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This paper aims to provide a snapshot of various countries’ contributions to value produced along global value chains (GVCs). It focusses on manufacturing activities and…
This paper aims to provide a snapshot of various countries’ contributions to value produced along global value chains (GVCs). It focusses on manufacturing activities and their evolution over time, in the context of GVC regionalisation.
The Trade in Value Added (TiVA) and World Integrated Trade Solution databases for the period of 2005-2015 were used to explore the case of Italy and its industries’ specialisations (Made in Italy): fashion, furniture, automotive and machinery traditionally organised into clusters. Various analyses were used to show the dynamics of gross import–export and imported–exported value-added. Moreover, the revealed comparative advantage index was computed to test whether the Made in Italy sector remains a source of competitive advantage for Italy within GVCs.
The results highlight how the geography of value-added is changing over time, with growing importance placed on the countries close to Italy and with a different pace according to each considered GVC.
The paper applied new methods to compare trade and analyse value-added dynamics through a recent database released by the Organization for Economic Co-operation and Development within the TiVA initiative that is useful for scholars and policymakers.
Defined as local manufacturing systems, industrial districts have been recognized as particularly important for the location of firms’ manufacturing activities intertwined…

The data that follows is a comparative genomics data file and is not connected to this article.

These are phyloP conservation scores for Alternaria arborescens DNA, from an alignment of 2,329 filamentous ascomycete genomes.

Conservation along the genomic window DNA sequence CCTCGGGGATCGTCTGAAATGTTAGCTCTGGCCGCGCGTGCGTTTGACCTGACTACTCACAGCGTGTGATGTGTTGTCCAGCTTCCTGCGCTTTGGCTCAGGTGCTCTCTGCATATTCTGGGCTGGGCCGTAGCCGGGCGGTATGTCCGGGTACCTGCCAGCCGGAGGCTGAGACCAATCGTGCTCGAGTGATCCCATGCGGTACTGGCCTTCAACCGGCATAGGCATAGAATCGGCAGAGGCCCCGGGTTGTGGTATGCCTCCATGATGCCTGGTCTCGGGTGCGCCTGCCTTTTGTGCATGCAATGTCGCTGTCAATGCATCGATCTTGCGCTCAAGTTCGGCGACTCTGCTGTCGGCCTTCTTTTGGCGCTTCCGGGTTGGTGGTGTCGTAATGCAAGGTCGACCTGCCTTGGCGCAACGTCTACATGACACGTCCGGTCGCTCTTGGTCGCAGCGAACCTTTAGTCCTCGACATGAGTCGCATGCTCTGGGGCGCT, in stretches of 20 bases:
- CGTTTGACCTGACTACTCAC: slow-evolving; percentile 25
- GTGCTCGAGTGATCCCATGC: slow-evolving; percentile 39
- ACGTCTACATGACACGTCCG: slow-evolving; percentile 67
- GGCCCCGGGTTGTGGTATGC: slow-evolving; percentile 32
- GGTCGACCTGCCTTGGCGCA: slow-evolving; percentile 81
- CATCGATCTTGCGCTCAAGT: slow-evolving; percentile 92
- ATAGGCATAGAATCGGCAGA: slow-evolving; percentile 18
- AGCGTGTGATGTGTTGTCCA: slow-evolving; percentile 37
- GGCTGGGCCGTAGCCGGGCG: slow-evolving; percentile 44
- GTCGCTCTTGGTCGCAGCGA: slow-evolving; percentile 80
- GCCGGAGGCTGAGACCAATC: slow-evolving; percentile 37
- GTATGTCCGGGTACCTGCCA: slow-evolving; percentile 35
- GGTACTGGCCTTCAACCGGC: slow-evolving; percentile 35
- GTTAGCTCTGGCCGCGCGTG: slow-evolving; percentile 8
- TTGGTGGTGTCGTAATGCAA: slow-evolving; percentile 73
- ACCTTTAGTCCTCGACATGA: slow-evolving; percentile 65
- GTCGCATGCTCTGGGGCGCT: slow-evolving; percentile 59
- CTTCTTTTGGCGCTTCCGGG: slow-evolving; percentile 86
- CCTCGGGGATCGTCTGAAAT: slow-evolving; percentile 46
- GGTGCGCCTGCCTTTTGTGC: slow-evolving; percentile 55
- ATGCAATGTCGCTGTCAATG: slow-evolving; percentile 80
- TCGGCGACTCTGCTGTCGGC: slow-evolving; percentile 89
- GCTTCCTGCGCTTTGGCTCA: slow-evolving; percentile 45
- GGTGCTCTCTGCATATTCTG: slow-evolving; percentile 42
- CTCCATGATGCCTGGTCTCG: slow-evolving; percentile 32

Defined as local manufacturing systems, industrial districts have been recognized as particularly important for the location of firms’ manufacturing activities intertwined with innovation processes. The debate on the internationalization of production has stressed the low value related to manufacturing within value chain activities (smile framework), emphasizing the need to focus on high value-added activities (R&D or marketing). Following multinational enterprises’ internationalization strategies, also district firms have progressively offshored their production phases in the past years. However, recent studies focused on backshoring have revamped the attention on the domestic control of production for firms’ competitiveness. This chapter explores district firms’ location choices for manufacturing activities between local and global. Based on an empirical analysis of about 260 Italian district firms specialized in mechanics, furniture, and fashion and supported by a case study investigation, our results show that despite district internationalization processes, a non-negligible amount of firms still carry out – in-house or through outsourcing – production activities at district level. Larger firms couple district production and long-term upstream outsourced internationalization activities. The district system confirms its role of pooling specialized competences and product know-how, being decisive for firms’ innovation and responsiveness to national and international markets. Backshoring, instead, is a very limited phenomenon and linked to upgrading strategies.